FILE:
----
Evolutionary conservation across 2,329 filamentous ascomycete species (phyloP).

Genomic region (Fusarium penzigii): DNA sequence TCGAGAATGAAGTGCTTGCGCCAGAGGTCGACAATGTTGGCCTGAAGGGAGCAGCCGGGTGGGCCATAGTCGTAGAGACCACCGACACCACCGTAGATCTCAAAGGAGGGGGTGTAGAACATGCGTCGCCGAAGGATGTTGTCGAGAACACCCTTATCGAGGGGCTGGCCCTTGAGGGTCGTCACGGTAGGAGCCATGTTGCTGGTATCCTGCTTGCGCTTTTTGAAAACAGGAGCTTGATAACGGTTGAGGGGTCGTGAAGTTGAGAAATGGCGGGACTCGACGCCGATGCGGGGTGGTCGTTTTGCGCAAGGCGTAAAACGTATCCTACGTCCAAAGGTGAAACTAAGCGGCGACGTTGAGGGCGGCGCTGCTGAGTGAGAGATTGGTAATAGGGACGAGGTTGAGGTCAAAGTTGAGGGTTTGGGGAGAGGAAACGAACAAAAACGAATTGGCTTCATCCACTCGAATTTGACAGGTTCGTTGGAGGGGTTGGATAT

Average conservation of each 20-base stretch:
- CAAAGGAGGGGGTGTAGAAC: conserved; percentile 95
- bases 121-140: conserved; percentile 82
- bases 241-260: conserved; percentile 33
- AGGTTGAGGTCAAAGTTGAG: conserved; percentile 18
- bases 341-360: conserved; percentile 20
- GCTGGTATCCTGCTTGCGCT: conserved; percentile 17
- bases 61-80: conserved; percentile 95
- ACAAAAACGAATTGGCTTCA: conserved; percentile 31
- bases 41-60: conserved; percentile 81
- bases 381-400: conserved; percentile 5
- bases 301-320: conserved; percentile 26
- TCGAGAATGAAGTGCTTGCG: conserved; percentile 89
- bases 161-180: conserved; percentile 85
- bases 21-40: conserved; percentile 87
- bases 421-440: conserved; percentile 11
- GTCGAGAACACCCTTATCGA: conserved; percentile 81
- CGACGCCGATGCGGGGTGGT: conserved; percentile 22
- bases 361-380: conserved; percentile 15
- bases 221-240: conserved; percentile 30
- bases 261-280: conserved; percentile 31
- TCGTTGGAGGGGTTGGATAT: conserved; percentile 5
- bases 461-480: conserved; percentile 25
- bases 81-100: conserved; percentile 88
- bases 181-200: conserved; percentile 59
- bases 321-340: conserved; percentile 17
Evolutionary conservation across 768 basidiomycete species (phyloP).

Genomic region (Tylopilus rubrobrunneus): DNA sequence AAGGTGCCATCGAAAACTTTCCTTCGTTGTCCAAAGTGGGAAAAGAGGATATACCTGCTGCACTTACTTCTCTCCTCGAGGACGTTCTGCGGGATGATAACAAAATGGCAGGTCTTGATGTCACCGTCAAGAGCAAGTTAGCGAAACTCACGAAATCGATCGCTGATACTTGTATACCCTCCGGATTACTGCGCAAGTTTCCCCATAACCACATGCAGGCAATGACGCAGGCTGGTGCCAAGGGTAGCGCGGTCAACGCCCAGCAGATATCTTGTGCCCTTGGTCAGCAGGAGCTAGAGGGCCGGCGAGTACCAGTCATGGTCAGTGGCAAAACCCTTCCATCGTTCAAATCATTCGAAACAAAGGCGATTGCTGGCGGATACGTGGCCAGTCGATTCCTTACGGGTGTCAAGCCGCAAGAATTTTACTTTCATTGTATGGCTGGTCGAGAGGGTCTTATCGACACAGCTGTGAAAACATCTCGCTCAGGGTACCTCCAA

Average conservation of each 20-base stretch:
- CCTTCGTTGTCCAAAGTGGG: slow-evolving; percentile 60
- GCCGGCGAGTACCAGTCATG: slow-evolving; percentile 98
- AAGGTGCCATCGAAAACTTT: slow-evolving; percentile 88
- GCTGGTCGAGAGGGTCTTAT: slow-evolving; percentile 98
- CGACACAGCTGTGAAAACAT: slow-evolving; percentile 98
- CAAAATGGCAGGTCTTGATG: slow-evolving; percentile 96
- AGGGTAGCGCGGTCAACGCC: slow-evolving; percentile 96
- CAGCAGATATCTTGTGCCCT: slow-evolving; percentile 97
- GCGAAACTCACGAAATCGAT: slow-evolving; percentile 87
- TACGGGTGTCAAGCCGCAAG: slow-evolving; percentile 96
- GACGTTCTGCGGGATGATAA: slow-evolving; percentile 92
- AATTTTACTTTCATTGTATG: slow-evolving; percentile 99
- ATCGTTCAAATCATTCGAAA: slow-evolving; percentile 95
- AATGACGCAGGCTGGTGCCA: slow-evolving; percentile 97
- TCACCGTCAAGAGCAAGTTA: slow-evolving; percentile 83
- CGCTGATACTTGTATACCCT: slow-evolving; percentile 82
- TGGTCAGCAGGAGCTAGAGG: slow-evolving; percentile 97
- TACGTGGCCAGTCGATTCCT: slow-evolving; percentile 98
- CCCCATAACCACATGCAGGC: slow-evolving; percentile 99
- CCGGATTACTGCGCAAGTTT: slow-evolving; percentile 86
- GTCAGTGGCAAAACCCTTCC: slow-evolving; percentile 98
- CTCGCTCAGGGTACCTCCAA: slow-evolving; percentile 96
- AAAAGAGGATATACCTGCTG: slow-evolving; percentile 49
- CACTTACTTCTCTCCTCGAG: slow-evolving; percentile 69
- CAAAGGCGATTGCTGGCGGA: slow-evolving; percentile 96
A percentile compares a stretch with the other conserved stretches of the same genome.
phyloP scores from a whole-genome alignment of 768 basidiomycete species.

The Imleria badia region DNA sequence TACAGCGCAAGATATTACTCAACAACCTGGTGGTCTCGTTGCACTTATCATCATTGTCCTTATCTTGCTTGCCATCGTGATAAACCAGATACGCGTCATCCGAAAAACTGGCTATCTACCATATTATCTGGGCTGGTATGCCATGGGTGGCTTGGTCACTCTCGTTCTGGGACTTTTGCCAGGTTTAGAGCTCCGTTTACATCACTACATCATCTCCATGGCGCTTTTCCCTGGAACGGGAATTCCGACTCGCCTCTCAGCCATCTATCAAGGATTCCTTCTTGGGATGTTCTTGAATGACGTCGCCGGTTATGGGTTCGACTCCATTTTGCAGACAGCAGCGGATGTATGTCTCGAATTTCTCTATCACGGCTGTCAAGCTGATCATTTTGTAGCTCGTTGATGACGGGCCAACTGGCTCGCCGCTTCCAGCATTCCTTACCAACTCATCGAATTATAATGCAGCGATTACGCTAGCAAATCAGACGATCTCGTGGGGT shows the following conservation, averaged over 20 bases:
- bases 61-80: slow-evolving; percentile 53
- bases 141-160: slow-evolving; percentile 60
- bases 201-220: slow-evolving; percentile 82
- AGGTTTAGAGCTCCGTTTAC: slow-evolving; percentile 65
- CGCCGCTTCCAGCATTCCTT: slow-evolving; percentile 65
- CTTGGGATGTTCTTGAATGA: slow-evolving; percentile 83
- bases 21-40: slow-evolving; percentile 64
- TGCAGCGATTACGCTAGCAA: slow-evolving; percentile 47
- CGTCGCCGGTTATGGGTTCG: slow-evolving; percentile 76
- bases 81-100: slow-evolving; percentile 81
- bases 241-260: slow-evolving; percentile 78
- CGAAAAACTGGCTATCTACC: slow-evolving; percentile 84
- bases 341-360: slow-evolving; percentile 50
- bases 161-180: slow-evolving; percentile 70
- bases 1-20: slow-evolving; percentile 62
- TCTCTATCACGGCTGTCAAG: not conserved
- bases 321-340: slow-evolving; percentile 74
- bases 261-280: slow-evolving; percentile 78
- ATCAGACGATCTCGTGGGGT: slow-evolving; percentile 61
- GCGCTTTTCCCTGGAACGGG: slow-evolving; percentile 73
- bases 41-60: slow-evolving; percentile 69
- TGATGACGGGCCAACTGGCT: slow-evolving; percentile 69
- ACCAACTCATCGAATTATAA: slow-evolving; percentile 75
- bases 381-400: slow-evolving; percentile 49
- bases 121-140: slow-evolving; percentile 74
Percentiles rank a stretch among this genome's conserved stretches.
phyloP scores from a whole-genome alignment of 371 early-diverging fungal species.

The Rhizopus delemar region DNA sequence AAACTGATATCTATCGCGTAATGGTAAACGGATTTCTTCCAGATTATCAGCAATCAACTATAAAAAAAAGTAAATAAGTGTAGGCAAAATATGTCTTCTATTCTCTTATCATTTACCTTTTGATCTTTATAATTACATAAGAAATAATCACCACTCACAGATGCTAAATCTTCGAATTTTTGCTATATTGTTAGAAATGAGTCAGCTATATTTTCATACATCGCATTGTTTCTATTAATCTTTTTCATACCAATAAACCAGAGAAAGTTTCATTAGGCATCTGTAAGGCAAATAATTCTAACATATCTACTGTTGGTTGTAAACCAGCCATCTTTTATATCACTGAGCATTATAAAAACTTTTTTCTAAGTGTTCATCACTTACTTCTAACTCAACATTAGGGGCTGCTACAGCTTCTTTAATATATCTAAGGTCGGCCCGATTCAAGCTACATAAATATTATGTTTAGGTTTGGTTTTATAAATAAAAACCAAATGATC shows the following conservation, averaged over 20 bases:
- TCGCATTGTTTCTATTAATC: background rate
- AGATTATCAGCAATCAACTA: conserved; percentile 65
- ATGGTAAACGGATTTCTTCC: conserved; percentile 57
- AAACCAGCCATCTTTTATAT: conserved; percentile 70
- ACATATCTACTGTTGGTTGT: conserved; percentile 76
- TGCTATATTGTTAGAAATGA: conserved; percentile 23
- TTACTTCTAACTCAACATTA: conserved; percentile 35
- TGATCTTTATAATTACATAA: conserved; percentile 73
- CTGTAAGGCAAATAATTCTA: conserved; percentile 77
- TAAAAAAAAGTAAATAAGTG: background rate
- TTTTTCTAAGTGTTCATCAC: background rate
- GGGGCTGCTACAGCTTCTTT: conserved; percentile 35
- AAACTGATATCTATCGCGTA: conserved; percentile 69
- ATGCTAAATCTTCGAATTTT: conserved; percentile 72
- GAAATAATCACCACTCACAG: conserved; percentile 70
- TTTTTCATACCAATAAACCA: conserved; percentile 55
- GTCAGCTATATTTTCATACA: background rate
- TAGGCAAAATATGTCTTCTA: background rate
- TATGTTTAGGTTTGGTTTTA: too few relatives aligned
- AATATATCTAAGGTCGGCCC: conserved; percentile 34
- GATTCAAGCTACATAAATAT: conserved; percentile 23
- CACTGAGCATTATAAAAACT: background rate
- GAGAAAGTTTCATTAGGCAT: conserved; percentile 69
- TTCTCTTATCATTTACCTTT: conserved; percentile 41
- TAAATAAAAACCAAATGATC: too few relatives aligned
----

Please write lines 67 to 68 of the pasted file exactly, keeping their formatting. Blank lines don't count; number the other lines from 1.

- TGCAGCGATTACGCTAGCAA: slow-evolving; percentile 47
- CGTCGCCGGTTATGGGTTCG: slow-evolving; percentile 76